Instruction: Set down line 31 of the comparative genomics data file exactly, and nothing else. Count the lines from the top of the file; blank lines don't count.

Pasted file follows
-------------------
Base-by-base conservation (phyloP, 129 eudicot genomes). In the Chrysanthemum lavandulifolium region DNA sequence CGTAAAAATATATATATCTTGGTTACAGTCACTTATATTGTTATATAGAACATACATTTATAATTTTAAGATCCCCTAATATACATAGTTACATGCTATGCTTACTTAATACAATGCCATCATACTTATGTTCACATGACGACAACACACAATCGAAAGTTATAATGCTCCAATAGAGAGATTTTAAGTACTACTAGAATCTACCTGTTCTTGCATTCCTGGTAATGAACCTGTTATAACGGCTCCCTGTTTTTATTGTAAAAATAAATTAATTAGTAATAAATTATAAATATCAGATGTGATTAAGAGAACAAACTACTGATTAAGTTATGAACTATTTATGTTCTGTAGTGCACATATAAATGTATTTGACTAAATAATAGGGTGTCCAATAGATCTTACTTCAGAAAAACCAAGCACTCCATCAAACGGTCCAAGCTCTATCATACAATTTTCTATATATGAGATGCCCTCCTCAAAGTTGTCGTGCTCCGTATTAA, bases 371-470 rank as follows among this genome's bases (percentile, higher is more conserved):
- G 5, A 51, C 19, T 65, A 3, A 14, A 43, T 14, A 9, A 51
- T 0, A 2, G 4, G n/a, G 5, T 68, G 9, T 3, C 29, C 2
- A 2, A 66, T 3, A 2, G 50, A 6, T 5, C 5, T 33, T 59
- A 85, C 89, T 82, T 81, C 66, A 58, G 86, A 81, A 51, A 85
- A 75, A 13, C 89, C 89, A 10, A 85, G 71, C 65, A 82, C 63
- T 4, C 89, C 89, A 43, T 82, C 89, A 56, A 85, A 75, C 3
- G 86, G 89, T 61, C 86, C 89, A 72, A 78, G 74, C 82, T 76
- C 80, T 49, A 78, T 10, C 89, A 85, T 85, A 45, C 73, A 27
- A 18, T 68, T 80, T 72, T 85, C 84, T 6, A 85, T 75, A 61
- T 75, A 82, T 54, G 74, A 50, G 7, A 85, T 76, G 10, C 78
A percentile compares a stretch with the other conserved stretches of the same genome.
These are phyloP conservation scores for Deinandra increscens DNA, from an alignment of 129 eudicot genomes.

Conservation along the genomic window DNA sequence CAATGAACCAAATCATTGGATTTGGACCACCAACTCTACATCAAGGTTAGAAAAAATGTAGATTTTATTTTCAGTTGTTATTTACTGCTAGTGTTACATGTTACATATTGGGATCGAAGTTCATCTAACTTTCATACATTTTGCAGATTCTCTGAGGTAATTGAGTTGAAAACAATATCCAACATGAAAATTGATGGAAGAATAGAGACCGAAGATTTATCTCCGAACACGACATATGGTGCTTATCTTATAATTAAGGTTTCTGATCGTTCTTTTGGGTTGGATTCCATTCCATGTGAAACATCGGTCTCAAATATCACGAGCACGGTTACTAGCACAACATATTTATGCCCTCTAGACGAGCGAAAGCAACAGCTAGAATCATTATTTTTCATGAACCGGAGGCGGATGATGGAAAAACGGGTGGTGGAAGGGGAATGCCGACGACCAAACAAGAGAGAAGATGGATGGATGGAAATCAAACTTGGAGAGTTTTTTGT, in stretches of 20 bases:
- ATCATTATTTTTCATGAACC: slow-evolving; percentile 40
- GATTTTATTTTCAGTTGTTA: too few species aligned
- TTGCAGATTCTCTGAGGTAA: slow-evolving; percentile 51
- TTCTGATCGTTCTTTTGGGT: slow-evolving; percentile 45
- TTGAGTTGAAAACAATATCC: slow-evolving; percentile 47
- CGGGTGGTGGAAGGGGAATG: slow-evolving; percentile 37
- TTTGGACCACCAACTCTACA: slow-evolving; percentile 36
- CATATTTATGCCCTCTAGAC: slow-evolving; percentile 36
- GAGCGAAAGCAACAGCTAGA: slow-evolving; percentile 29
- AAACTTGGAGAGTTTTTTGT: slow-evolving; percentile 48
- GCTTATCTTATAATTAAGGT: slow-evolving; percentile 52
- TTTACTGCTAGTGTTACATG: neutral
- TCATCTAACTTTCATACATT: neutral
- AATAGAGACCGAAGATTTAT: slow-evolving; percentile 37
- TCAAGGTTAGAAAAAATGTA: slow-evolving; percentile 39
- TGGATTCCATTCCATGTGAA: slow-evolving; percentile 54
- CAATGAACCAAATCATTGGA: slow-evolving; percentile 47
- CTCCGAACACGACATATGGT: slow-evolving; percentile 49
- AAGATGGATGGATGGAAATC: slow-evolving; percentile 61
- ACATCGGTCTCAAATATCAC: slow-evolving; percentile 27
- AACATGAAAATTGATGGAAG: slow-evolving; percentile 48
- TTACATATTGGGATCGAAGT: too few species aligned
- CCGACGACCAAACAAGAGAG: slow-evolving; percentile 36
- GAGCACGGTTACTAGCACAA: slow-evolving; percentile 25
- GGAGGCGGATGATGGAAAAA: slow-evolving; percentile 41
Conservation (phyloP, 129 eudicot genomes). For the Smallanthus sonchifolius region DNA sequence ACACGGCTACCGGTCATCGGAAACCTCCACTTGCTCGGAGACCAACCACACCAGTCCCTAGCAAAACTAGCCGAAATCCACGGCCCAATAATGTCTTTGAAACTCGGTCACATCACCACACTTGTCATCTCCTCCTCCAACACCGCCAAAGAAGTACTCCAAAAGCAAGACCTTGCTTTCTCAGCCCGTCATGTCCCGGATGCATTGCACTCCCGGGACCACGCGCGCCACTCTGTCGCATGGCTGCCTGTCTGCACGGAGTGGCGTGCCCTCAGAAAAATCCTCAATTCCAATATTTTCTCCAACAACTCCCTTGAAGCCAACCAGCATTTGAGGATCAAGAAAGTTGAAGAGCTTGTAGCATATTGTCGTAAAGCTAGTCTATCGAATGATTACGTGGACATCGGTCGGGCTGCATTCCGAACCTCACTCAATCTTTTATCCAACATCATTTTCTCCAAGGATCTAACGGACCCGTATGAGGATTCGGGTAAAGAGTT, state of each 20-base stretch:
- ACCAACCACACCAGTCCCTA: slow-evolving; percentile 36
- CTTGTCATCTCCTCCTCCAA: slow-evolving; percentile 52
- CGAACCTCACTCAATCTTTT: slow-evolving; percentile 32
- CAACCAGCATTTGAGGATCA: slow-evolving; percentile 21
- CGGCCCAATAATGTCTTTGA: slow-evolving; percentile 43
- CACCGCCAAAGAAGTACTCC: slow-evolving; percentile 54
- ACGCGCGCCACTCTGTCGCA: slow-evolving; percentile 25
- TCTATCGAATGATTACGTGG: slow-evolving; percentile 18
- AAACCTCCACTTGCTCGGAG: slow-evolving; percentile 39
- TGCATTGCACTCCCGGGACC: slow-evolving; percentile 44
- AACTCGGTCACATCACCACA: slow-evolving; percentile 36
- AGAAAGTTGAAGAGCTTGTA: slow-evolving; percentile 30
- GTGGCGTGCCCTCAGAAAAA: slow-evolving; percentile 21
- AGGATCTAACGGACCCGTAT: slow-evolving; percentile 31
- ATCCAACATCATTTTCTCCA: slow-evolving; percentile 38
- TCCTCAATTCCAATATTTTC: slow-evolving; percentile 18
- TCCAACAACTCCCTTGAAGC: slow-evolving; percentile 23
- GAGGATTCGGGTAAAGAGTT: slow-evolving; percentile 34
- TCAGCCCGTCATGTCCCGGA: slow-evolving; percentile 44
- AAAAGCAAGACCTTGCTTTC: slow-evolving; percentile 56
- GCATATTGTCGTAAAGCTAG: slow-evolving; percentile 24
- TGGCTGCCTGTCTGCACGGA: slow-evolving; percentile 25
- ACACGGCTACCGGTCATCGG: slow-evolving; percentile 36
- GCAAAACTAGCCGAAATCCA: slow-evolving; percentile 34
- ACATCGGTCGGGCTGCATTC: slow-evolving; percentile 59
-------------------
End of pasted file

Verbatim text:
- CAATGAACCAAATCATTGGA: slow-evolving; percentile 47